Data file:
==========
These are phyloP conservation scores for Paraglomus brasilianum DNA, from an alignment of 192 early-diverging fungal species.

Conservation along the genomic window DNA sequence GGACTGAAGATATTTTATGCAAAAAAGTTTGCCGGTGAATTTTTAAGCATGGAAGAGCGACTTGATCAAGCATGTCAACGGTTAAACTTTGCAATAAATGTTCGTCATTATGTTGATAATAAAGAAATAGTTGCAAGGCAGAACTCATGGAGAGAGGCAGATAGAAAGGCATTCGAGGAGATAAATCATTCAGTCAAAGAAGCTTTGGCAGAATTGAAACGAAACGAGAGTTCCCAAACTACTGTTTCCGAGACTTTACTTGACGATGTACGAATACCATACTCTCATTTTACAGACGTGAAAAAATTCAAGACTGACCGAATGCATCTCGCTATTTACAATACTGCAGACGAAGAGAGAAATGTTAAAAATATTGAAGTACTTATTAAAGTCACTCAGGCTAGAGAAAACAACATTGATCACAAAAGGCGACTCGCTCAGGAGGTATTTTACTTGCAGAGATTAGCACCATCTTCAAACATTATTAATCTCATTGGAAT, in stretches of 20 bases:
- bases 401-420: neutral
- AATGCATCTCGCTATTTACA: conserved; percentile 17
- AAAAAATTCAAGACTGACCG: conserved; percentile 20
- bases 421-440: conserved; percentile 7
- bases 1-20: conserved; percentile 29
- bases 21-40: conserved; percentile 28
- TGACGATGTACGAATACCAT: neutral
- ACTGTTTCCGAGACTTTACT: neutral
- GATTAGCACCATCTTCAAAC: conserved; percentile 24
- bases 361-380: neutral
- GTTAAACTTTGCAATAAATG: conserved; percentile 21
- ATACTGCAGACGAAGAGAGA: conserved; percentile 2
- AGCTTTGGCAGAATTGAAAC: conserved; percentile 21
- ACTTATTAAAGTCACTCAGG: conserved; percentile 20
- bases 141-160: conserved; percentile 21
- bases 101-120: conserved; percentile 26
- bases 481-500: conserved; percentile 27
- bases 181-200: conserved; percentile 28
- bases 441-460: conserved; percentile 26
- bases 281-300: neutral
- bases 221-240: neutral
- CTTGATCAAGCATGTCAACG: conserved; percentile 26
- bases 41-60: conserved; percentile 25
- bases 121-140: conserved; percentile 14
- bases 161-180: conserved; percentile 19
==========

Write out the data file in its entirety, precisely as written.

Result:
These are phyloP conservation scores for Paraglomus brasilianum DNA, from an alignment of 192 early-diverging fungal species.

Conservation along the genomic window DNA sequence GGACTGAAGATATTTTATGCAAAAAAGTTTGCCGGTGAATTTTTAAGCATGGAAGAGCGACTTGATCAAGCATGTCAACGGTTAAACTTTGCAATAAATGTTCGTCATTATGTTGATAATAAAGAAATAGTTGCAAGGCAGAACTCATGGAGAGAGGCAGATAGAAAGGCATTCGAGGAGATAAATCATTCAGTCAAAGAAGCTTTGGCAGAATTGAAACGAAACGAGAGTTCCCAAACTACTGTTTCCGAGACTTTACTTGACGATGTACGAATACCATACTCTCATTTTACAGACGTGAAAAAATTCAAGACTGACCGAATGCATCTCGCTATTTACAATACTGCAGACGAAGAGAGAAATGTTAAAAATATTGAAGTACTTATTAAAGTCACTCAGGCTAGAGAAAACAACATTGATCACAAAAGGCGACTCGCTCAGGAGGTATTTTACTTGCAGAGATTAGCACCATCTTCAAACATTATTAATCTCATTGGAAT, in stretches of 20 bases:
- bases 401-420: neutral
- AATGCATCTCGCTATTTACA: conserved; percentile 17
- AAAAAATTCAAGACTGACCG: conserved; percentile 20
- bases 421-440: conserved; percentile 7
- bases 1-20: conserved; percentile 29
- bases 21-40: conserved; percentile 28
- TGACGATGTACGAATACCAT: neutral
- ACTGTTTCCGAGACTTTACT: neutral
- GATTAGCACCATCTTCAAAC: conserved; percentile 24
- bases 361-380: neutral
- GTTAAACTTTGCAATAAATG: conserved; percentile 21
- ATACTGCAGACGAAGAGAGA: conserved; percentile 2
- AGCTTTGGCAGAATTGAAAC: conserved; percentile 21
- ACTTATTAAAGTCACTCAGG: conserved; percentile 20
- bases 141-160: conserved; percentile 21
- bases 101-120: conserved; percentile 26
- bases 481-500: conserved; percentile 27
- bases 181-200: conserved; percentile 28
- bases 441-460: conserved; percentile 26
- bases 281-300: neutral
- bases 221-240: neutral
- CTTGATCAAGCATGTCAACG: conserved; percentile 26
- bases 41-60: conserved; percentile 25
- bases 121-140: conserved; percentile 14
- bases 161-180: conserved; percentile 19